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Sean: Look, Wolfman doesn't go to work, he's not like a "guy."

Patrick: What are you talking about? He walks around, he wears pants.

Sean: He had to wear pants. See, those movies were made in the 40's! He had to wear 'em so you wouldn't see his... wolf-dork.

Patrick: Wolf dork?

Monsters are fun. Whether it's a demon, genetic freak, lab accident, or just some kind of alien that happens to look really monstrous, the creators want to show this monster in all its glory. This means they will wear as little as possible to really let the audience see how ugly they are. Of course, they usually can't get away with a naked monster running around, but they want to avoid Nonhumans Lack Attributes for whatever reason. What do they do instead? Why, they'll slap on a Loin Cloth, pair of underwear, or maybe just some pants. The monsters in these situations are almost always sentient but decide to run around wearing as little as possible, rarely with anyone saying anything.

This becomes really inexplicable when you have a Reluctant Monster character who is horrified by the way he looks. One would think he would want to cover up, but he doesn't.

Sometimes, if a person is transforming into a monster, they may have Magic Pants, invoking this trope. Often overlaps with Walking Shirtless Scene. This rarely happens to female monsters, but if it does, expect it to have at least a little Fan Service along with it.

Usually, this trope is found in comic books.

Examples of Monster Modesty include:


Anime and Manga

  • Fullmetal Alchemist: Al still wears a loincloth despite being an animate suit of armor. (Though later he puts that spot to good use as a hiding place.)
    • Of course, the loincloth is part of the armor.

Comic Books

  • The Thing from the Fantastic Four is a prime example. He was turned into a monster and was traditionally disgusted with his appearance. Despite this, he often just wears blue underpants.
    • There was a time (circa issues 290-300) when the Thing wore a full FF body suit and a helmet to hide his shame.
    • More recently he's been wearing pants, but still no shirt.
    • In the more recent post death of Human Torch reboot of the team as the Future Foundation he's taken to actually wearing a full uniform.
    • At various points he's also been seen in a tank top, especially during his stint as a wrestler. The amount of clothing he's wearing at any given time probably has to do with the artist's deadlines as much as anything else.
  • The Mole Man from the Fantastic Four series has an army of Toad Men and monsters of varying intellect. More often than not, they all wear multicolored underwear and little else. Odd considering that Mole Man is fully-clothed, highly intelligent, and wants to turn the Toad Men into a proper civilization.
  • In Teen Titans, Cyborg doesn't wear anything. He used to wear a jump suit hoodie with the hood up but Beast Boy convinced him he looks better wearing nothing.
  • The Beast from X-Men is another fine example. He started off looking reasonably normal. During this time, he was covered up almost completely. Once he turned into a furry monster, he stripped down to underwear. This is especially odd since the character is a very educated, polite individual who would normally be the type to dress in a dignified manner.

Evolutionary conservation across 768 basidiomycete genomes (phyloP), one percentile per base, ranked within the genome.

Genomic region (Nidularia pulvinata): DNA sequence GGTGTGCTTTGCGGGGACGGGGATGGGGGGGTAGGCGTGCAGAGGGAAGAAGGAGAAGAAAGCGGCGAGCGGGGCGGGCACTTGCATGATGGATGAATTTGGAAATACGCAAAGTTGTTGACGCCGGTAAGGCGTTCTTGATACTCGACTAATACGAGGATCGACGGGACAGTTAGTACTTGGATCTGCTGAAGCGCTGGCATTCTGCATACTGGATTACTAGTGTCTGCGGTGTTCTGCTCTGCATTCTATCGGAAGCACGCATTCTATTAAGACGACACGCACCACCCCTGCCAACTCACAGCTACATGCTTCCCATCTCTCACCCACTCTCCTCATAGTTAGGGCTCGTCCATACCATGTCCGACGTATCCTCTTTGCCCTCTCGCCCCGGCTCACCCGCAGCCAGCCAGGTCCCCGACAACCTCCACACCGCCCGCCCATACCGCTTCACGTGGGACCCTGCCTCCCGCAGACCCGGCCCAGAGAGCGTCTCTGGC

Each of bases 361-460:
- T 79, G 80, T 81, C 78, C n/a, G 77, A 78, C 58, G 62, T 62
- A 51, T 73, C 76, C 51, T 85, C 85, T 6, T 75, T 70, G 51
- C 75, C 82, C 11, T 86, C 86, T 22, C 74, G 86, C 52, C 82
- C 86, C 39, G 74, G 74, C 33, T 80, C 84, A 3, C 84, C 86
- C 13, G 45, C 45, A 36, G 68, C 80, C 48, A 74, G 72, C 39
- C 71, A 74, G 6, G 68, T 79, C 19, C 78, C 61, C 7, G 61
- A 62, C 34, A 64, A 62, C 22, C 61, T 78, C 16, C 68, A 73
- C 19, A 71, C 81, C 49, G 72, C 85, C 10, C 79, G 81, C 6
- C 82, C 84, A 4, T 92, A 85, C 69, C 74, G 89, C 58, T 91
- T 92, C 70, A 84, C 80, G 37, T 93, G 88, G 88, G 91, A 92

• Hank explained at least once, though it may not have been fully serious (or even canonical), that he dresses the way he does because all that fur got downright HOT when all covered up. When he DOES get fully dressed, he's about as dapper as a bulky, stocky man with bright blue fur all over his body can be.
      • Averted/Justified in the movie, where he is in a suit half the time, fitting his status as a high-ranking politician, and when he gets into his X-uniform, his open jacket is justified with something along the lines of "I can't believe this used to fit me".
    • Another interesting case from the X-Men is Colossus. He is normal looking but can turn himself into a metal humanoid. Usually, he wears very little, showing off his metallic form. In his earlier appearances, Marvel Comics editors felt it was unacceptable to have a half-naked man but it was fine if he was made of metal at the time. Because of this, Colossus was shown in full-glory while in his metal form but when it came time to change back into a human, the bare parts of his costume were colored blue. This mandate didn't last long, though.
      • Justified in that, who wouldn't want to show off if they were that ripped?
  • The Hulk often just sports a pair of pants.
    • To be specific, it's the savage green Hulk who usually just wears pants. When Hulk gets a bump in intelligence he often starts wearing clothes. For example, when grey Hulk was thought to be dead and was free from transforming back into Bruce he lived a more normal life and developed a taste for tailored suits.
    • She Hulk likewise wears very revealing clothes with a combination of this trope and Fan Service.
  • During Marvel Comics' monster-era, many of the monsters would wear a pair of underpants. They ranged from giant space dragons such as Fin Fang Foom to radioactive creations. The non-sentient monsters didn't make much sense, considering they shouldn't know enough to have any modesty while the intelligent monsters should be a bit more selective in what they wear. Case in point, the aforementioned Fin Fang Foom, a giant alien dragon that is from such an advanced race that... they are apparently okay with walking around in underwear.
  • Hellboy wears little more than a long coat and brown shorts with a Utility Belt.
    • The animated and live action versions of him gave him long pants, boots (the comic version had hooves), and sometimes even a shirt.
  • The Absorbing Man from Thor can morph his body into anything he touches (if he touches steel, then his body turns to steel). For whatever reason, he often goes shirtless.
  • Pip the Troll from Marvel Comics' Infinity Watch usually just wore a loincloth: attire usually suited for savages.
    • In fact, many characters on that team had pretty Stripperiffic costumes. They were all aliens, genetic creations, or otherwise metahuman. The guy in the background of this picture wore a cape but also ran around in underwear at different points in his career.
  • The Silver Surfer ran around in silver underwear in his earlier appearances. He has now been reduced to Nonhumans Lack Attributes.
  • Marrina from Alpha Flight and Namorita from New Warriors are both Fish People who wear Stripperific bikinis.